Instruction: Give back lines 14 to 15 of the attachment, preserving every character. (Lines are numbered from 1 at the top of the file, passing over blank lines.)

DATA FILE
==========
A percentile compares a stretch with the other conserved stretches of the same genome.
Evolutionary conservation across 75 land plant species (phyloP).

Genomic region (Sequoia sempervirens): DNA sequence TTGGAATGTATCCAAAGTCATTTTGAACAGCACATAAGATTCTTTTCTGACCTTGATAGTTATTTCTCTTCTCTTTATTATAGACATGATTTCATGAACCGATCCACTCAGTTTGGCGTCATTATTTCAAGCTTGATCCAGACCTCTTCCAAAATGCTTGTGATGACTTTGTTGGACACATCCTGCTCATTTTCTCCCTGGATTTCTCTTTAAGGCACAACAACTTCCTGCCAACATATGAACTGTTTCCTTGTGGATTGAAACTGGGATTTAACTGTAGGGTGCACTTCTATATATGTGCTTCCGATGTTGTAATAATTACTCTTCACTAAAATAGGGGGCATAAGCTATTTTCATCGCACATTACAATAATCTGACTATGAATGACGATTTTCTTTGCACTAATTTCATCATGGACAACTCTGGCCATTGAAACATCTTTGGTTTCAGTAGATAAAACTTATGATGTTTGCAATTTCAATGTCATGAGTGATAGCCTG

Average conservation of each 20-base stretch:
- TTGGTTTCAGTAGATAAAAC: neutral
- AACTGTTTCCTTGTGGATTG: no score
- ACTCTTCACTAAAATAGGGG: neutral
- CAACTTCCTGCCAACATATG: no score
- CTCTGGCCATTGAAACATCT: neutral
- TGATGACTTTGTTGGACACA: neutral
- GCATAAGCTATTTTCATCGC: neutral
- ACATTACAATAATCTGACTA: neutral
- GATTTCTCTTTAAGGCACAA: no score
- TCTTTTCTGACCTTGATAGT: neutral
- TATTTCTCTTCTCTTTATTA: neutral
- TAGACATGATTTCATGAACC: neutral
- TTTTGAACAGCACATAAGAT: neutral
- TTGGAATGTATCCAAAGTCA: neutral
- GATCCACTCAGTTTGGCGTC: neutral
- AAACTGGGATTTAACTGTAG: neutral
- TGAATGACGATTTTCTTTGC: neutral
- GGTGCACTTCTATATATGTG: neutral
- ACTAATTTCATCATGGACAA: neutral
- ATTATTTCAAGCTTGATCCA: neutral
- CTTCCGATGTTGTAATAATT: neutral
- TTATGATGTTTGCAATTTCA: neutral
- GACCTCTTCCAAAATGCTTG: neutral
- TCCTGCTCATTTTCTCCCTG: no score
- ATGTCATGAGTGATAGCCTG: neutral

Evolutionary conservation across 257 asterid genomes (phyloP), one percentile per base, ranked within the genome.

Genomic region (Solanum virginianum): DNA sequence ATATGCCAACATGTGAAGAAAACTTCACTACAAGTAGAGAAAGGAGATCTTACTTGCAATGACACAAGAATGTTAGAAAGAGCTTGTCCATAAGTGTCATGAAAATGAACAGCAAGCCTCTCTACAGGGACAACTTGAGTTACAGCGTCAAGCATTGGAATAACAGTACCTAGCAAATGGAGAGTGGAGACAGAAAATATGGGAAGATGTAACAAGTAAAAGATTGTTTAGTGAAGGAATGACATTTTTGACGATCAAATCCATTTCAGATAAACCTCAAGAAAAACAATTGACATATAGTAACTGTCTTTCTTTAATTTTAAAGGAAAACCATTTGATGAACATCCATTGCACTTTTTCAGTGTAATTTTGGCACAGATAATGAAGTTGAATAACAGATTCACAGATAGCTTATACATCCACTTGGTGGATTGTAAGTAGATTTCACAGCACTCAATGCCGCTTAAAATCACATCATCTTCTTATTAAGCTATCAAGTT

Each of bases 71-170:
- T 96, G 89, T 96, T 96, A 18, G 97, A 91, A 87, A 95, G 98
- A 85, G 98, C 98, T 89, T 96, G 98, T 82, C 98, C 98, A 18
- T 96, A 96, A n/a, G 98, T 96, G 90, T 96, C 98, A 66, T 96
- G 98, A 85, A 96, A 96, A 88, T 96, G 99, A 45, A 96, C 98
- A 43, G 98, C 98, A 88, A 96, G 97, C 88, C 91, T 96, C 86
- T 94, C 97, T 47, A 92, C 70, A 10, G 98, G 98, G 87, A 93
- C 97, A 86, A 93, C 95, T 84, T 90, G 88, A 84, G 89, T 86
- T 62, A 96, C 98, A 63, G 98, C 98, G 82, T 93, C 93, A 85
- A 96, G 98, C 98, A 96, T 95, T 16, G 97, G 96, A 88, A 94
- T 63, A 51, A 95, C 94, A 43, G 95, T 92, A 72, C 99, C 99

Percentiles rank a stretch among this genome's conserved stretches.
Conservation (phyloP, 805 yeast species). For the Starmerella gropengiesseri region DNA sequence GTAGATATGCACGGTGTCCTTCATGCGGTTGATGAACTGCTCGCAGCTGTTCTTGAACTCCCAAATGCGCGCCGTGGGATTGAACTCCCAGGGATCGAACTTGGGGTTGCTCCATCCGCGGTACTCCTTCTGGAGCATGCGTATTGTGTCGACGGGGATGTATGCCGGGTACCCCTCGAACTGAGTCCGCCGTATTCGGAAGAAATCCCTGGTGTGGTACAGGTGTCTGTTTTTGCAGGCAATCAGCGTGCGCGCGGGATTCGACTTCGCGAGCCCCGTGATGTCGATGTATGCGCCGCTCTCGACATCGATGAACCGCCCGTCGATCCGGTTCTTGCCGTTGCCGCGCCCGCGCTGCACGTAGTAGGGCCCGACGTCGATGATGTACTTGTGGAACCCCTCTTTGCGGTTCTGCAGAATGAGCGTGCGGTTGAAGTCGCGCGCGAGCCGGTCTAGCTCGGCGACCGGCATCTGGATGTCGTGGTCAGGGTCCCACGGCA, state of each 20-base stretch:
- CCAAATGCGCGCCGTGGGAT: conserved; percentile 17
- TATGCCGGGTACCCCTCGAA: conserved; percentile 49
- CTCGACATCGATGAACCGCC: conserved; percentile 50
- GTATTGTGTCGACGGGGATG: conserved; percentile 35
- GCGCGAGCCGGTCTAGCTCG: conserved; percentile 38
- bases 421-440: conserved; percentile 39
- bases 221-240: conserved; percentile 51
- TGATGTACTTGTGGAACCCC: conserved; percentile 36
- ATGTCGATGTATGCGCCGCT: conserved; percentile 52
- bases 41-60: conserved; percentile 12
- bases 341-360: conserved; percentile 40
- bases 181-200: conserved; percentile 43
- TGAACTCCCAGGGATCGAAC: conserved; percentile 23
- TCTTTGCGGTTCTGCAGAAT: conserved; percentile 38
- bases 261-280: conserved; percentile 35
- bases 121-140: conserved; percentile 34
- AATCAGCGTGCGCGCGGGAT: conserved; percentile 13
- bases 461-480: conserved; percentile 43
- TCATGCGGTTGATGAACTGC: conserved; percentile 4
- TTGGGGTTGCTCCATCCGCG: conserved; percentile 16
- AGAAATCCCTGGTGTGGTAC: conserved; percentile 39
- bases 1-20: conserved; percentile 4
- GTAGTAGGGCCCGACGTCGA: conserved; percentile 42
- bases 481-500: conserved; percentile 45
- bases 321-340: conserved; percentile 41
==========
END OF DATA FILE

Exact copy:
- TCTTTTCTGACCTTGATAGT: neutral
- TATTTCTCTTCTCTTTATTA: neutral